Being a mom is a funny thing. One day you are young and have so many plans for your life — a career, marriage, babies — and in the blink of an eye, it starts. Maybe you settle down with your Mr. and Mrs. mugs and your embroidered throw pillows and patiently wait for baby fever to hit. Maybe you get a surprise positive on a pregnancy test without planning for a baby. Either way, motherhood is coming for you. Then there are the monthly belly pictures, ultrasound photos, and gender reveal parties, followed by the main event. Voilà! You pop out the perfect little bundle (likely followed by a few more in a few years) and you have chubby cheeks to photograph and share the heck out of the beautiful little babies that you and “Daddy” created. The pictures are swoon-inducing. Everywhere you go, people ask about your baby or your toddler, laugh at their antics, and tell you that your hands must be full.
And then ever so quietly, your children grow into tweens and teens.
It never really hits you all at once, but eventually you realize that your mom identity is disappearing right along with their baby fat. People don’t ask about when your 12-year-old walked or where she got those eyelashes. Strangers stop engaging you to say how well behaved your kids are in a restaurant. (You start having to actually buy real meals for the whole family too. Ouch!) Pretty soon, your kids have their own lives that you only see glimpses of now and then at dinner, or when you’re driving them to a friend’s house.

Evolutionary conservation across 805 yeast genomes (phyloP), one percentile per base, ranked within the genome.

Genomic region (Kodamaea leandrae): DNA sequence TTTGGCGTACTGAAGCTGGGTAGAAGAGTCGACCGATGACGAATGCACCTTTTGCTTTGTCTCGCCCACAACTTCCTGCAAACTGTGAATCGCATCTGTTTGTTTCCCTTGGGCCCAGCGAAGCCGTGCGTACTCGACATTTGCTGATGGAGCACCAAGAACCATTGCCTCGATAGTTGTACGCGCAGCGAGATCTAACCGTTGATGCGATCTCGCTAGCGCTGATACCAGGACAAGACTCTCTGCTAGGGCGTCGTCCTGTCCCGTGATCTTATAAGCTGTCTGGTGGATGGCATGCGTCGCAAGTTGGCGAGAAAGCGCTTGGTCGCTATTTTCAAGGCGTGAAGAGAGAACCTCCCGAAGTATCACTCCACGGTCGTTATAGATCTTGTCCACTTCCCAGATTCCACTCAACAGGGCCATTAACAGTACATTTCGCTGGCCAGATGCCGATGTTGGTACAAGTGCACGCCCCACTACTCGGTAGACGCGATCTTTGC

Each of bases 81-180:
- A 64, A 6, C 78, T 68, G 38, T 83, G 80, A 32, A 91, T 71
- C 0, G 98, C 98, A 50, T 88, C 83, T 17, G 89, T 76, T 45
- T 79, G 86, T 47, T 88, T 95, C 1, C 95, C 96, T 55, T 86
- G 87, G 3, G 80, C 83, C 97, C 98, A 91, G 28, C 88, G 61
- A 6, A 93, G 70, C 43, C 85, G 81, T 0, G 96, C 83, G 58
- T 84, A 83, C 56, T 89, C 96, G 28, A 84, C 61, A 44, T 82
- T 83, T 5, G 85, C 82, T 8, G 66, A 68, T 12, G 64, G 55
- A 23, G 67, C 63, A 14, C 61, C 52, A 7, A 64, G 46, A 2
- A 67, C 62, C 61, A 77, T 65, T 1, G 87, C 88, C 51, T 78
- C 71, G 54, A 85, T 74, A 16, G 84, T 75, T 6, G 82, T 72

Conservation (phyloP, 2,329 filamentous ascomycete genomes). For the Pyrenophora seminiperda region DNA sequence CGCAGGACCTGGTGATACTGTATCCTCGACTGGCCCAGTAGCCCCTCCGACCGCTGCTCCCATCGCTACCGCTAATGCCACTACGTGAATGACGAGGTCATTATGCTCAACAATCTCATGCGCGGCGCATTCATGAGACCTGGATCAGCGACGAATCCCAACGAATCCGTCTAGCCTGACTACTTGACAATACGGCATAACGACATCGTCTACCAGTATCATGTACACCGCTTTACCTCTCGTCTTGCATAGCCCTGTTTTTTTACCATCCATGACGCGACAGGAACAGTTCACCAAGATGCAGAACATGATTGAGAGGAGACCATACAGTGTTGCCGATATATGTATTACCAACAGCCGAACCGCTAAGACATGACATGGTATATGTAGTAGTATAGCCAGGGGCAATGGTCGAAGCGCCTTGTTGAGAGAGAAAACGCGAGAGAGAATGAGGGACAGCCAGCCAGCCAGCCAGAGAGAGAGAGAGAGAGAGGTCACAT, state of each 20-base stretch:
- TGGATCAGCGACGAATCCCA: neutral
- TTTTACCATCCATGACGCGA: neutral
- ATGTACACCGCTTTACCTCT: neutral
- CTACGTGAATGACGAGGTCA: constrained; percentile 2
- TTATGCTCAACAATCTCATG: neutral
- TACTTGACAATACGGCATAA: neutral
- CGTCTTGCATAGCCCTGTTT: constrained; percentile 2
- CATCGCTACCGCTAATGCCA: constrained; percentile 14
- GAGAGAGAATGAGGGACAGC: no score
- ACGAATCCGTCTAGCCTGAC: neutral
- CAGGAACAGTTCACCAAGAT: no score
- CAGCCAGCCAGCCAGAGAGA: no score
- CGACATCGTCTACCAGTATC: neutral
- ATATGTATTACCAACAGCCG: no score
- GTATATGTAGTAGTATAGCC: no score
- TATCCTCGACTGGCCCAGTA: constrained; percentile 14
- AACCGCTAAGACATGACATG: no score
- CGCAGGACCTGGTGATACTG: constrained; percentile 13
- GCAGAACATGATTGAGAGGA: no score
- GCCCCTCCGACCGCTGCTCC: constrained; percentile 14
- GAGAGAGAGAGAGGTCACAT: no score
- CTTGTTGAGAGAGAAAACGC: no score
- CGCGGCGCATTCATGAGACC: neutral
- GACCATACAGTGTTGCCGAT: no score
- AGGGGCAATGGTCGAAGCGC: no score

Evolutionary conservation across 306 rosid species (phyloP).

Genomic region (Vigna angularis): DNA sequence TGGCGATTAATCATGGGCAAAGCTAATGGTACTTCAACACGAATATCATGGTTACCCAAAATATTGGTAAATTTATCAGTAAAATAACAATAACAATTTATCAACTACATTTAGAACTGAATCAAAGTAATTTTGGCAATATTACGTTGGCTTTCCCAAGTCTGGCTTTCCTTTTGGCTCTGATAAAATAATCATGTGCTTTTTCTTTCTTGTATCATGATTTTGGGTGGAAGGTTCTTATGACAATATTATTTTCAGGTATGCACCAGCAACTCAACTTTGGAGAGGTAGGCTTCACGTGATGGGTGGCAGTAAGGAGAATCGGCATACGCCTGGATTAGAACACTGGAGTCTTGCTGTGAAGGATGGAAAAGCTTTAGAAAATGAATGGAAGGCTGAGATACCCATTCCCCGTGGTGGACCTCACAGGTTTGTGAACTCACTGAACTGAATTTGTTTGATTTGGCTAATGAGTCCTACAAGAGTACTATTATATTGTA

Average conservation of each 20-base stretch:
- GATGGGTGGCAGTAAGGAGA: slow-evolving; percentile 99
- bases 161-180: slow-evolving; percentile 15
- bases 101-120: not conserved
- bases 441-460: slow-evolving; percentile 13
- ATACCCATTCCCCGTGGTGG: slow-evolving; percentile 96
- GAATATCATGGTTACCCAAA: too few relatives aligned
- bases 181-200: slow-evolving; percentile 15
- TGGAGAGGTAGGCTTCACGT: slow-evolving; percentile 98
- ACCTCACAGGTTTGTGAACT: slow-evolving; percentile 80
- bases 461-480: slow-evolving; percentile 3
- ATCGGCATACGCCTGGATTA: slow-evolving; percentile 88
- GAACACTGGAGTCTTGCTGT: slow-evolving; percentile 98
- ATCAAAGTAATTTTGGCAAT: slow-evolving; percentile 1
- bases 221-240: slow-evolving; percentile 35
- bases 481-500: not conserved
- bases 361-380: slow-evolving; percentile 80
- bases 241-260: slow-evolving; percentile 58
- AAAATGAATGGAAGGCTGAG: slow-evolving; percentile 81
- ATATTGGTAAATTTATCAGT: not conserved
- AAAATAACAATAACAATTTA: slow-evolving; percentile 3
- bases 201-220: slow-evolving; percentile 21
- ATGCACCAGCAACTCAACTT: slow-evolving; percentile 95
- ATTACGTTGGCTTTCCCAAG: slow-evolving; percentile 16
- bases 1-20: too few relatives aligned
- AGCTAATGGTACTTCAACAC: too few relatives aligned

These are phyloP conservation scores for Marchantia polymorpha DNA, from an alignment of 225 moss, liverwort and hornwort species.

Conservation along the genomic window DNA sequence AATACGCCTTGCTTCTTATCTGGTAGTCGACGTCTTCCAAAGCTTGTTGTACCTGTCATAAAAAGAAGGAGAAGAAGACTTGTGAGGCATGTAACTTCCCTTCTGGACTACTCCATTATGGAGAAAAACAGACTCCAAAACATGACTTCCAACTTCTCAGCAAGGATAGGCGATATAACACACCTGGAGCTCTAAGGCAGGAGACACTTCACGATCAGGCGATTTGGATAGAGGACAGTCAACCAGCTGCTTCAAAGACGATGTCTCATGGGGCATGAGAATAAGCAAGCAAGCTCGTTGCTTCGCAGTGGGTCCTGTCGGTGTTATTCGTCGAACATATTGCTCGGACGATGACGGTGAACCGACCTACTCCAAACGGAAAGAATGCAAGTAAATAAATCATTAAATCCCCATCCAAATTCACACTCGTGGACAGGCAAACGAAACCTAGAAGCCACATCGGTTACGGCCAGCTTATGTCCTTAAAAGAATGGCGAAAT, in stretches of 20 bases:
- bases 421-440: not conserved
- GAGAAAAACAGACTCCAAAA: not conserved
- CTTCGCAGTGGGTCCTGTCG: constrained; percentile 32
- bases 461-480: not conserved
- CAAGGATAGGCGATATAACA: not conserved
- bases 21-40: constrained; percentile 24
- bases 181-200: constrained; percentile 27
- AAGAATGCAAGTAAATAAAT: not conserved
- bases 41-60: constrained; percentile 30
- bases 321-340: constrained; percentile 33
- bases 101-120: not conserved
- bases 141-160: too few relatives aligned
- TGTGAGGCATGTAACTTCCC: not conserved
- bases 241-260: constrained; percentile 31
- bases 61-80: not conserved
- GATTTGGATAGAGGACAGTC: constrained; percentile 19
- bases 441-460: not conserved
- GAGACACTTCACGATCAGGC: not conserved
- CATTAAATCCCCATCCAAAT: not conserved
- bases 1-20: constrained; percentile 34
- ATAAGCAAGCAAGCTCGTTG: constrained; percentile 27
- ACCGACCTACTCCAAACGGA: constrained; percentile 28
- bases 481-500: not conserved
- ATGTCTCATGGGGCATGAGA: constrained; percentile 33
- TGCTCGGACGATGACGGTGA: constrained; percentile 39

You end up with more and more time alone, while the kids are off doing their own things. Do you know what else you end up with? Lots of parenting experience that has served you well for over a decade. So you think, surely the new moms out there that are having sleepless nights or dealing with colic, or biting toddlers would LOVE to hear the wisdom that you fought so hard in the mom trenches to gain, right? Well, all too often, they don’t. You see, they have read the books and the articles about raising babies. They have seen the mistakes made by other moms and vowed not to make those mistakes with their own babies. They don’t want advice from moms of older kids, who clearly don’t really remember what it was ACTUALLY like to have a baby and toddler at once. And having you tell them otherwise and offer advice is just not what they want to hear.
But the truth is, maybe you still need to tell them.
You need to scream from the rooftops that YOU are STILL a MOM too! And look at the proof: amazing almost-grown children that you have raised. You have done a fine job and there’s just no amount of Instagram photos of your child during the awkward rapidly-growing-body and teeth-too-big-for-their-mouth stage that seems to share that. Everyone is so busy cooing over pregnant bellies and chubby babies that they seem to forget that older kids even exist. The truth is, we moms still want to talk about our kids too, only no one is asking us anymore.
So hey, moms with cute preggo bellies and toddlers dragging around their favorite blankies…maybe indulge us a little when we offer some advice? Just smile at us and say thanks. Then go home and do whatever you planned to anyway.